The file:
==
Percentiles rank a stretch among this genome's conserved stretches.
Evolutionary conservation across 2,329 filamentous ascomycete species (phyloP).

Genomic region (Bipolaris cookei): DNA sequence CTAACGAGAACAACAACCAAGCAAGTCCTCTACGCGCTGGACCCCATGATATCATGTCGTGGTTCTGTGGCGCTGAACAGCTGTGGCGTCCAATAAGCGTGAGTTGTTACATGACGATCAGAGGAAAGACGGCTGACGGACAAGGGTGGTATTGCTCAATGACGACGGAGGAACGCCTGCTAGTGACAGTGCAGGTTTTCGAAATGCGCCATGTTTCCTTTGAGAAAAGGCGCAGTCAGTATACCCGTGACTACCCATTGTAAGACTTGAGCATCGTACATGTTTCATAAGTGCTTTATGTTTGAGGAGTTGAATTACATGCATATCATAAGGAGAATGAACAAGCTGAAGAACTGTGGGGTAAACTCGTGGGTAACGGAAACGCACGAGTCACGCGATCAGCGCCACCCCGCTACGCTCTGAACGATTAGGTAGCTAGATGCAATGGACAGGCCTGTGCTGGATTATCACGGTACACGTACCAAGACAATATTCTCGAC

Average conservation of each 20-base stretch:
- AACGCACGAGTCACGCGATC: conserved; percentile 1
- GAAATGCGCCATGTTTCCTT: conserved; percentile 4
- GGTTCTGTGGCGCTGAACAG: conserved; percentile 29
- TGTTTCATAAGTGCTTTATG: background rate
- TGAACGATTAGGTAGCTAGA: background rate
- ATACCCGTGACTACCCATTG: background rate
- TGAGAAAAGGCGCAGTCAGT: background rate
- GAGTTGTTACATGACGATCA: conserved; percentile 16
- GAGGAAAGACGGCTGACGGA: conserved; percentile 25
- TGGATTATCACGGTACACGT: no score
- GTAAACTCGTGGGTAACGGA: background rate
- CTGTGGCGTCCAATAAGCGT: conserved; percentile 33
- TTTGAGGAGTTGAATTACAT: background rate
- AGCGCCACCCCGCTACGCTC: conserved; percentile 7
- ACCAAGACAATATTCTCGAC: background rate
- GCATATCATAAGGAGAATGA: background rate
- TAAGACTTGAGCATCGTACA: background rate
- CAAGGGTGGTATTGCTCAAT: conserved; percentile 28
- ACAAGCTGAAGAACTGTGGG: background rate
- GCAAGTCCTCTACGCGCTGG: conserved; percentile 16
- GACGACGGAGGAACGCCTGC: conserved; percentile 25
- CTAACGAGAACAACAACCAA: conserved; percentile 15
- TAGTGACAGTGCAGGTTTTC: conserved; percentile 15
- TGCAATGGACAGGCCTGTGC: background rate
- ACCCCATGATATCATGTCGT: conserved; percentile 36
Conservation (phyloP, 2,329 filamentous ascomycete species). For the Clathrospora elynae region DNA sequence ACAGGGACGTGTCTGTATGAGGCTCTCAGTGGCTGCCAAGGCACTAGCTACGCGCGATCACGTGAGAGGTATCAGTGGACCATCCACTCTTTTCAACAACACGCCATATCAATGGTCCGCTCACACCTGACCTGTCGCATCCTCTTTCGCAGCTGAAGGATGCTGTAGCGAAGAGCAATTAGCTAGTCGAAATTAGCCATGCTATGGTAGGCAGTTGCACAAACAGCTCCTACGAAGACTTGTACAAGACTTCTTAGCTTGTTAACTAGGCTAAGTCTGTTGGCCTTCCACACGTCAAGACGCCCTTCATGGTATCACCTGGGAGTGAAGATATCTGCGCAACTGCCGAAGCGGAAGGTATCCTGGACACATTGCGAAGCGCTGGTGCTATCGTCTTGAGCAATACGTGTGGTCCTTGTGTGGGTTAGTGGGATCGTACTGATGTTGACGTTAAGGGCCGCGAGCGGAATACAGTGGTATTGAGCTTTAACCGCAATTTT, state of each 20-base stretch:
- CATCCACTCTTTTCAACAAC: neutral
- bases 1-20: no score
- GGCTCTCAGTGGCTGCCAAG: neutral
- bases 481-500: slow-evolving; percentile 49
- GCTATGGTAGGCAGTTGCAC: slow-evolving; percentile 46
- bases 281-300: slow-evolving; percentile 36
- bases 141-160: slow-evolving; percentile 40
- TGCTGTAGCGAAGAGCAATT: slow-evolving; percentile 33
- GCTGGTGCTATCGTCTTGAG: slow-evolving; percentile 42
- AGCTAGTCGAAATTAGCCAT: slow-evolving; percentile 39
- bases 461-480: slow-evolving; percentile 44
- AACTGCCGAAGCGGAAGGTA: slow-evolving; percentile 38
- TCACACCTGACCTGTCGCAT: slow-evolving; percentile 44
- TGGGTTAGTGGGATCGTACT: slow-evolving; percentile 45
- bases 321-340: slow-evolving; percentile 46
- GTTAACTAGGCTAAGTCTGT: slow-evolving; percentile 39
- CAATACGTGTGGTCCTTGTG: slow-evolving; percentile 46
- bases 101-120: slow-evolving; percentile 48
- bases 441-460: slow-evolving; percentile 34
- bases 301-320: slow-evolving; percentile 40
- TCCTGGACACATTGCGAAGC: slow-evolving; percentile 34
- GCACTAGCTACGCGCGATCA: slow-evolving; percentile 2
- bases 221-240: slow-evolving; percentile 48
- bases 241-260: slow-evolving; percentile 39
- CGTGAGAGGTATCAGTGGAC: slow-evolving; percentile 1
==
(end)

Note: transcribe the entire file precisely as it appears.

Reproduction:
Percentiles rank a stretch among this genome's conserved stretches.
Evolutionary conservation across 2,329 filamentous ascomycete species (phyloP).

Genomic region (Bipolaris cookei): DNA sequence CTAACGAGAACAACAACCAAGCAAGTCCTCTACGCGCTGGACCCCATGATATCATGTCGTGGTTCTGTGGCGCTGAACAGCTGTGGCGTCCAATAAGCGTGAGTTGTTACATGACGATCAGAGGAAAGACGGCTGACGGACAAGGGTGGTATTGCTCAATGACGACGGAGGAACGCCTGCTAGTGACAGTGCAGGTTTTCGAAATGCGCCATGTTTCCTTTGAGAAAAGGCGCAGTCAGTATACCCGTGACTACCCATTGTAAGACTTGAGCATCGTACATGTTTCATAAGTGCTTTATGTTTGAGGAGTTGAATTACATGCATATCATAAGGAGAATGAACAAGCTGAAGAACTGTGGGGTAAACTCGTGGGTAACGGAAACGCACGAGTCACGCGATCAGCGCCACCCCGCTACGCTCTGAACGATTAGGTAGCTAGATGCAATGGACAGGCCTGTGCTGGATTATCACGGTACACGTACCAAGACAATATTCTCGAC

Average conservation of each 20-base stretch:
- AACGCACGAGTCACGCGATC: conserved; percentile 1
- GAAATGCGCCATGTTTCCTT: conserved; percentile 4
- GGTTCTGTGGCGCTGAACAG: conserved; percentile 29
- TGTTTCATAAGTGCTTTATG: background rate
- TGAACGATTAGGTAGCTAGA: background rate
- ATACCCGTGACTACCCATTG: background rate
- TGAGAAAAGGCGCAGTCAGT: background rate
- GAGTTGTTACATGACGATCA: conserved; percentile 16
- GAGGAAAGACGGCTGACGGA: conserved; percentile 25
- TGGATTATCACGGTACACGT: no score
- GTAAACTCGTGGGTAACGGA: background rate
- CTGTGGCGTCCAATAAGCGT: conserved; percentile 33
- TTTGAGGAGTTGAATTACAT: background rate
- AGCGCCACCCCGCTACGCTC: conserved; percentile 7
- ACCAAGACAATATTCTCGAC: background rate
- GCATATCATAAGGAGAATGA: background rate
- TAAGACTTGAGCATCGTACA: background rate
- CAAGGGTGGTATTGCTCAAT: conserved; percentile 28
- ACAAGCTGAAGAACTGTGGG: background rate
- GCAAGTCCTCTACGCGCTGG: conserved; percentile 16
- GACGACGGAGGAACGCCTGC: conserved; percentile 25
- CTAACGAGAACAACAACCAA: conserved; percentile 15
- TAGTGACAGTGCAGGTTTTC: conserved; percentile 15
- TGCAATGGACAGGCCTGTGC: background rate
- ACCCCATGATATCATGTCGT: conserved; percentile 36
Conservation (phyloP, 2,329 filamentous ascomycete species). For the Clathrospora elynae region DNA sequence ACAGGGACGTGTCTGTATGAGGCTCTCAGTGGCTGCCAAGGCACTAGCTACGCGCGATCACGTGAGAGGTATCAGTGGACCATCCACTCTTTTCAACAACACGCCATATCAATGGTCCGCTCACACCTGACCTGTCGCATCCTCTTTCGCAGCTGAAGGATGCTGTAGCGAAGAGCAATTAGCTAGTCGAAATTAGCCATGCTATGGTAGGCAGTTGCACAAACAGCTCCTACGAAGACTTGTACAAGACTTCTTAGCTTGTTAACTAGGCTAAGTCTGTTGGCCTTCCACACGTCAAGACGCCCTTCATGGTATCACCTGGGAGTGAAGATATCTGCGCAACTGCCGAAGCGGAAGGTATCCTGGACACATTGCGAAGCGCTGGTGCTATCGTCTTGAGCAATACGTGTGGTCCTTGTGTGGGTTAGTGGGATCGTACTGATGTTGACGTTAAGGGCCGCGAGCGGAATACAGTGGTATTGAGCTTTAACCGCAATTTT, state of each 20-base stretch:
- CATCCACTCTTTTCAACAAC: neutral
- bases 1-20: no score
- GGCTCTCAGTGGCTGCCAAG: neutral
- bases 481-500: slow-evolving; percentile 49
- GCTATGGTAGGCAGTTGCAC: slow-evolving; percentile 46
- bases 281-300: slow-evolving; percentile 36
- bases 141-160: slow-evolving; percentile 40
- TGCTGTAGCGAAGAGCAATT: slow-evolving; percentile 33
- GCTGGTGCTATCGTCTTGAG: slow-evolving; percentile 42
- AGCTAGTCGAAATTAGCCAT: slow-evolving; percentile 39
- bases 461-480: slow-evolving; percentile 44
- AACTGCCGAAGCGGAAGGTA: slow-evolving; percentile 38
- TCACACCTGACCTGTCGCAT: slow-evolving; percentile 44
- TGGGTTAGTGGGATCGTACT: slow-evolving; percentile 45
- bases 321-340: slow-evolving; percentile 46
- GTTAACTAGGCTAAGTCTGT: slow-evolving; percentile 39
- CAATACGTGTGGTCCTTGTG: slow-evolving; percentile 46
- bases 101-120: slow-evolving; percentile 48
- bases 441-460: slow-evolving; percentile 34
- bases 301-320: slow-evolving; percentile 40
- TCCTGGACACATTGCGAAGC: slow-evolving; percentile 34
- GCACTAGCTACGCGCGATCA: slow-evolving; percentile 2
- bases 221-240: slow-evolving; percentile 48
- bases 241-260: slow-evolving; percentile 39
- CGTGAGAGGTATCAGTGGAC: slow-evolving; percentile 1